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Anyone ever downtune with TI Jazz Flats?

Discussion in 'Strings [BG]' started by sunbeast, Mar 6, 2008.


  1. sunbeast

    sunbeast Supporting Member

    Jul 19, 2006
    Los Angeles, CA
    I'm fairly certain the concensus will be that its not a good idea, but has anyone ever tried to use TI Flats tuned down a half step to E flat standard before? I know they are low tension even in standard tuning. On the other hand, I know I've read of people using them successfully on short-scale basses before, which might give a similar tension as a long-scale bass tuned a half step down... I have a set that I want to try, but I am not currently in a band that uses E standard tuning. Perhaps it was not meant to be.....?

    Any opinions or experiences greatly appreciated!

    Thanks,
    Karl
     
  2. Bass Below

    Bass Below

    Oct 24, 2006
    New York
    I never experimented with them due to the fact that I heard from numerous sources that they were unusually low in tension for the gauges that they are. That's way too much bread for me to drop on a set of strings that are most likely not going to suit my needs.

    When I first heard that they had a .136 flat, I thought I may have use for it, since no other company makes a flat of that high a gauge, but then I learned that their .136 is actually lighter in tension than some strings in the .120 neighborhood.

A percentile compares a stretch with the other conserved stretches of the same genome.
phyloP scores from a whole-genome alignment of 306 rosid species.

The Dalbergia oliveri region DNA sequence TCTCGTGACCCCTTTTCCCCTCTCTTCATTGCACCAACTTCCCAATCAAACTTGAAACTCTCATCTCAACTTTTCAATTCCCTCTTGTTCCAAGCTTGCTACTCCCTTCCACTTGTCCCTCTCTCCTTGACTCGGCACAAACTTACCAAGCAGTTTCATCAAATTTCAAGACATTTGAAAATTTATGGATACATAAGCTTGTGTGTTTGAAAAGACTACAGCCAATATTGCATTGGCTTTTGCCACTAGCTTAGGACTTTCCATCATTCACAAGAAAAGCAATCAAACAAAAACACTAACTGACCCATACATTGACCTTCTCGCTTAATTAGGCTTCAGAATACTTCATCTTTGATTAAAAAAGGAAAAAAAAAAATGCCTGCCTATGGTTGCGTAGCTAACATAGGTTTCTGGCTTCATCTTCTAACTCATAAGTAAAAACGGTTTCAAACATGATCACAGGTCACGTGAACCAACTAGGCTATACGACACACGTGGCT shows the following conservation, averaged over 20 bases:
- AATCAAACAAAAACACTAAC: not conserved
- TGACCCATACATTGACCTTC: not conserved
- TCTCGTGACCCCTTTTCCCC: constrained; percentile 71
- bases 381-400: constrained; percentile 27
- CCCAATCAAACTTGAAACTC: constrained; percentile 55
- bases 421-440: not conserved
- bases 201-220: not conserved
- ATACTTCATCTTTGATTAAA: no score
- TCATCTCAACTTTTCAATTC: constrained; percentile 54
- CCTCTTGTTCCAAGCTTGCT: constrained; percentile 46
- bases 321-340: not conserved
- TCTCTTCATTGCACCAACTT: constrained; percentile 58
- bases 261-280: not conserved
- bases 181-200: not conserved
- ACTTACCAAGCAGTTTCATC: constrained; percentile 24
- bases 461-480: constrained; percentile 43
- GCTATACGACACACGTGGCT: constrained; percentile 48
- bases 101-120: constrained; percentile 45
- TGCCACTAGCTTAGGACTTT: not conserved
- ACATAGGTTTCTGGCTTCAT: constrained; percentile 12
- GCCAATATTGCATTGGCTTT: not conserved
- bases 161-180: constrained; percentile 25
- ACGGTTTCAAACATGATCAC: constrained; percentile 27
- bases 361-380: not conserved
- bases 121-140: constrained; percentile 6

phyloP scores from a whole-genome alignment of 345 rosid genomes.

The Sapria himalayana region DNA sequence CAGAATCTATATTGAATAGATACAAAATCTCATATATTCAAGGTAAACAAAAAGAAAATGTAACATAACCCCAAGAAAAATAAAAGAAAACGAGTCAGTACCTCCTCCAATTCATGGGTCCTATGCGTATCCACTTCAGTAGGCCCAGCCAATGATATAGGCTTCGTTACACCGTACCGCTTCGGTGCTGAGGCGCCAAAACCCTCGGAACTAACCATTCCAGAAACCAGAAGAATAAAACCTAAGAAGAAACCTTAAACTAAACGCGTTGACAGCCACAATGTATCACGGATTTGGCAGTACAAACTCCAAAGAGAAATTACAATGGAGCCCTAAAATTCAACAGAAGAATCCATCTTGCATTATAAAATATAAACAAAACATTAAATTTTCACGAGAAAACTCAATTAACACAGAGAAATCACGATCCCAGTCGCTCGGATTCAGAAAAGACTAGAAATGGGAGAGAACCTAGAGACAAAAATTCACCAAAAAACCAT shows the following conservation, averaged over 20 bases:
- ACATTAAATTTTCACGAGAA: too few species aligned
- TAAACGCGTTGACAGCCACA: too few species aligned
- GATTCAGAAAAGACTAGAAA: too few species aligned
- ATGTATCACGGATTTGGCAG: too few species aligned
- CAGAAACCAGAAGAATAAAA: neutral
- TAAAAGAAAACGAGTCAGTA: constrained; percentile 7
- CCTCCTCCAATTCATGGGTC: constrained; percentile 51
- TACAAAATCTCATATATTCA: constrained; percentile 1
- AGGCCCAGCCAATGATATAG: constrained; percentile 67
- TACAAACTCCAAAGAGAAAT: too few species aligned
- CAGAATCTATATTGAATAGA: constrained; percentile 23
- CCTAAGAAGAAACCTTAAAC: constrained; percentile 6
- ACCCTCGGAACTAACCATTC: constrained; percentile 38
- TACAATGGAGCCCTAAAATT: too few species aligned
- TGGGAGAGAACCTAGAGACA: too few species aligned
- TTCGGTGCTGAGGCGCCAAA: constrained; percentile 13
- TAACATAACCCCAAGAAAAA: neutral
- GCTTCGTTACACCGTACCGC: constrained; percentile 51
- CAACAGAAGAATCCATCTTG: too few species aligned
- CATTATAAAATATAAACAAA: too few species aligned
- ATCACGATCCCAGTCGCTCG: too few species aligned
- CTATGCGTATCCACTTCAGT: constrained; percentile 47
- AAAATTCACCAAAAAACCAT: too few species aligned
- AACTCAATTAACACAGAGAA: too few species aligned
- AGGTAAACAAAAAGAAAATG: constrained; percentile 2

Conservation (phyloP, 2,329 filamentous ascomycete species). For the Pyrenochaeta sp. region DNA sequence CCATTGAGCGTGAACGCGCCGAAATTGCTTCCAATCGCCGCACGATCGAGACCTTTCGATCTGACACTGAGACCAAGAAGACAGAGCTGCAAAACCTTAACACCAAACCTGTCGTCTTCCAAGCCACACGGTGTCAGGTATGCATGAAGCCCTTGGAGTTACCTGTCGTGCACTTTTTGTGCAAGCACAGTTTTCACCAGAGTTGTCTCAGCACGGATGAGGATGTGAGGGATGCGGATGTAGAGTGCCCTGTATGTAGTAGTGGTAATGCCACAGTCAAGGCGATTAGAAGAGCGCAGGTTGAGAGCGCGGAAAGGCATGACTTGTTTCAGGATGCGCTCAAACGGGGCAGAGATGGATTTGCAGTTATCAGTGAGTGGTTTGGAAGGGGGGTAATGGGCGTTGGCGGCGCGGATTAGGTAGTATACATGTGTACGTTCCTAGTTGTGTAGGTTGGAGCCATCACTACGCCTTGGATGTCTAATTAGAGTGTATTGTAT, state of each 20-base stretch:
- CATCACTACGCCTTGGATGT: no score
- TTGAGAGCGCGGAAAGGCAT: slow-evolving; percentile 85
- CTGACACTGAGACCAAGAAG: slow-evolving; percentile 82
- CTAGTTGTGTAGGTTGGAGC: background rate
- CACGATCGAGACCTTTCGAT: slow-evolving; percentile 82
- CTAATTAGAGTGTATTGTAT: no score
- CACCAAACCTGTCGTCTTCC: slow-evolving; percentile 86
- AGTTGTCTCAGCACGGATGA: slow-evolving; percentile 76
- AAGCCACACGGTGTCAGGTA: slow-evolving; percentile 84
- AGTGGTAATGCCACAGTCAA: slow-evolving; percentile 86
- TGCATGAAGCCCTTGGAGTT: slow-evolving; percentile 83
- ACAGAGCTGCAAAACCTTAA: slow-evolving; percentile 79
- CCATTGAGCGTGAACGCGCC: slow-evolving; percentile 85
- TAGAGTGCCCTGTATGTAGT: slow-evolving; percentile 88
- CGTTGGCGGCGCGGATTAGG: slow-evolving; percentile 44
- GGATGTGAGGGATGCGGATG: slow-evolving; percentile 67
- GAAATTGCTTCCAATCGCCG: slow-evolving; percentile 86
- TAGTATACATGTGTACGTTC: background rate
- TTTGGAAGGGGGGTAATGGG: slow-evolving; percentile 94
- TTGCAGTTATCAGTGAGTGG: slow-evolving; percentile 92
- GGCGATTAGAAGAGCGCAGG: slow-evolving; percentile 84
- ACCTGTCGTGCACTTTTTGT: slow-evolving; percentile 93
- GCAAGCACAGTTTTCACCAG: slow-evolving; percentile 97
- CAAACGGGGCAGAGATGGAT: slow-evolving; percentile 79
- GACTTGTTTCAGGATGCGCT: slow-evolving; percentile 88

3. ldervish

    ldervish

    May 22, 2005
    Johnson City, TN
    Be bold - give it a try. At the least it'll be cheap entertainment. Well maybe not so cheap. But since you already have the set...
     
  4. lmfreeman9

    lmfreeman9 Supporting Member

    Sep 1, 2007
    Arizona
    Keep in mind that short scale basses will always have more string tension because of the scale length.
     
  5. sunbeast

    sunbeast Supporting Member

    Jul 19, 2006
    Los Angeles, CA
    No- the opposite is true! If you use the same gauge strings tuned to the same pitch on a shorter bass, there will be less tension. Think about it this way- put a capo at the 3rd fret on a long-scale bass in standard tuning then retune all the strings down to standard tuning and compare the tension...

    Part of the short-scale bass "tone" is that people generally use larger gauge strings to compensate for the tension change, which in turn gives a certain "boominess" that you don't get on a long-scale bass.

    Karl
     
    El Pelusa likes this.
  6. Darkstrike

    Darkstrike Return Of The King!

    Sep 14, 2007
    I often play in drop D with my TI's, but the bass in question is a 35" scale.
    I've had absaloutly no problems though, I can't imagine Eb being a problem.
     
  7. Darkstrike

    Darkstrike Return Of The King!

    Sep 14, 2007
    +1, this is the reason 5 string basses are generally preferred to be 35" scale.
     
  8. bkbirge

    bkbirge

    Jun 25, 2000
    Houston, TX
    Endorsing Artist: Steak n Shake
    +1, except I'm at a 34" scale.
     
  9. Jim Carr

    Jim Carr Dr. Jim Gold Supporting Member

    Jan 21, 2006
    Denton, TX or Kailua, HI
    fEARful Kool-Aid dispensing liberal academic card-carrying union member Musicians Local 72-147
    Did it for 6 months or so on my '71 P-bass. It was fitted with it's original fretless neck at the time. We tuned to Eb, mostly to accommodate the vocalists. I was tempted to simply tune to standard and manually "transpose," but the band had charts that would have made it more trouble. The tension was low, but it was workable.

    I eventually went to a '69 fretted neck, but not because the TI's didn't work. They were OK, though I was happier with round wounds on the fretted P-bass neck for the R&B/Motown/Soul we were doing.

    Even with the rounds, the P had noticeably less tension when tuned to Eb. When I went to standard tuning, I needed a truss rod tweak to get a good setup.
     

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